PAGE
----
Overcoming fear

570349_the_key_to_success.jpgThe worst part of fear is that we can become immobilised by it. In other words, we become frozen like a ‘stunned mullett’ when we are fearful and not able to make decisions to even save ourselves. There are several steps to take in order to cope with fear so that it does not debilitate us. First we need to breathe evenly in a rounded fashion – this will help us relax; then we need to imagine how it will feel to be a part of the solution and how rewarding that will be; finally we need to take action instead of just sitting and waiting for it to get better. There are probably other steps that may suit you personally, so note them and make sure you can recall them when you are next experiencing fear.

the boss was autocratic and prided himself on
being masculine or “macho” in his approach
his staff had been full of fear and either moved on
or everyone was miserable at work!
eventually they overcame their fear and
spoke to him about how badly they felt
and to their surprise he realised that it was
risky for his business that his staff are unhappy
so he put in a plan to involve them in the decisions
and give them a voice to keep him informed
about his behaviour and how it affected productivity
in time they realised that he was indeed smart to be
willing to change his approach for the sake of his business
and that overcoming their fear and asserting themselves
made a huge difference for their wellbeing

The key to success, photo by Jocilyn Pope, London, United Kingdom, assertiveness

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Leisure time for good health

Exercise by the sea, photo by Adam Kurzok, trinec, Czech Republic, wellbeing We can get swept up by work commitments, which results in emotional and physical burnout. We are not aware of this happening because usually the process is enjoyable. Having purpose and direction is very potent for us human beings, whether paid or voluntary activities. However, without leisure time for good health, we can become sick. This can creep up on us, manifesting as common illnesses, depression, addiction and/or moodiness. Being vigilant about these symptoms? can be an early remedy. Better still is prevention, so we need to have a balance between our work and leisure time – no excuses.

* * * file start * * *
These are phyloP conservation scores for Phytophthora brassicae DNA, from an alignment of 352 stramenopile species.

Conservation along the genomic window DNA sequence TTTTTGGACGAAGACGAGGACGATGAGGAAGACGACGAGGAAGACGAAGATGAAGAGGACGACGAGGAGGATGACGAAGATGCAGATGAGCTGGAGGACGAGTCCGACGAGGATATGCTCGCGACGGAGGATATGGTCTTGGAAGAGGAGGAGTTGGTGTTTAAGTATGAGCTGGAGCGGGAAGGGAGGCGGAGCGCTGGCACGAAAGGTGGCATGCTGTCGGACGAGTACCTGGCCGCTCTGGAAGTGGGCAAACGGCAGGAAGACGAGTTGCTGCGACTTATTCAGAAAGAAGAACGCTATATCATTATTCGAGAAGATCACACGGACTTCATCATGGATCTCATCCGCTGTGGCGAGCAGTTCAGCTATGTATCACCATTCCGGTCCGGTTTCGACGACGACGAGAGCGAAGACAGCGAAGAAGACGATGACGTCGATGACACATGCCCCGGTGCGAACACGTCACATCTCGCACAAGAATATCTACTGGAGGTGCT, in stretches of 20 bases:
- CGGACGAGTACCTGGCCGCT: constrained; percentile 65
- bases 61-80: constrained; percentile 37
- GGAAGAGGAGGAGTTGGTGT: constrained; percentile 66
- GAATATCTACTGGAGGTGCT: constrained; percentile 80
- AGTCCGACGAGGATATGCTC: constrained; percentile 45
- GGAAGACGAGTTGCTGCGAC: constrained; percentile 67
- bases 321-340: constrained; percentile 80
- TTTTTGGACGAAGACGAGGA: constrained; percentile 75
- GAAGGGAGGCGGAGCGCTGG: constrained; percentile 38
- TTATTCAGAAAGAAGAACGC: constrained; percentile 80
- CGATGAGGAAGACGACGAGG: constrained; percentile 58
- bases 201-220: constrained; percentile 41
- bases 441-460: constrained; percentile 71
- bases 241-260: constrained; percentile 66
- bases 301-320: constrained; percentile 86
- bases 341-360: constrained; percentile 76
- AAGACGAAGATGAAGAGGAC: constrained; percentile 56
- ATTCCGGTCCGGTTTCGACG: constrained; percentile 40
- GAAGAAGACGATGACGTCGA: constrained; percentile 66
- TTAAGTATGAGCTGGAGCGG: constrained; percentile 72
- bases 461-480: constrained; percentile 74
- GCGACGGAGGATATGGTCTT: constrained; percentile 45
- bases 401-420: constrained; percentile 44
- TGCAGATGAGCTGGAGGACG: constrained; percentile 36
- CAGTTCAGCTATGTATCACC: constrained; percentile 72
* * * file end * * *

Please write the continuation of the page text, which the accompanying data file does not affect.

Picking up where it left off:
I was chosen to run a new program and
we had great success with it which was
most beneficial for the clients involved
I was on call 24 hours a day
for their safety and that of the workers
and after 2 years at this pace
my weight increased and I got
chronic bronchitis and diabetes
my moodiness was not apparent to me
then I developed depression
which took 6 months to recover
I realised how run down I had become, so
I quit the job and found more relaxing work
to this day I am amazed at how intoxicating
that project was that I did not notice
how hard I was working and how
my leisure time had become minimal

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Procrastination and self doubt

Red Nightmare, photo by Daniel Diaz, Madrid, Spain,  deadlinesThe moment just before we begin a task, which is causing us some anxiety, is when procrastination usually happens. Even if it is a task that we would enjoy once we begin it, there can be a major block. Once we begin, however, we wonder why we had been so bogged down. It’s usually because our expectations and our perceived abilities are in conflict. That is, there is excitement about embarking on the task and in the last minute there is doubt as to how well it can be done. Procrastination and self doubt go hand in hand. The solution is to just begin and it will all fall into place.

I got so annoyed with the block I had
as I was about to begin a project which
I had been looking forward to and
had felt confident in achieving!
then the time came and I froze
could I do it? really do it well?
how will I do it? where to begin?
why had I undertaken the job?
then I remembered that
procrastination and self doubt
go hand in hand
so I sat down and began
and as usual I experienced
such a buzz as the project
got under way!

Red Nightmare, photo by Daniel Diaz, Madrid, Spain,anxiety, deadlines

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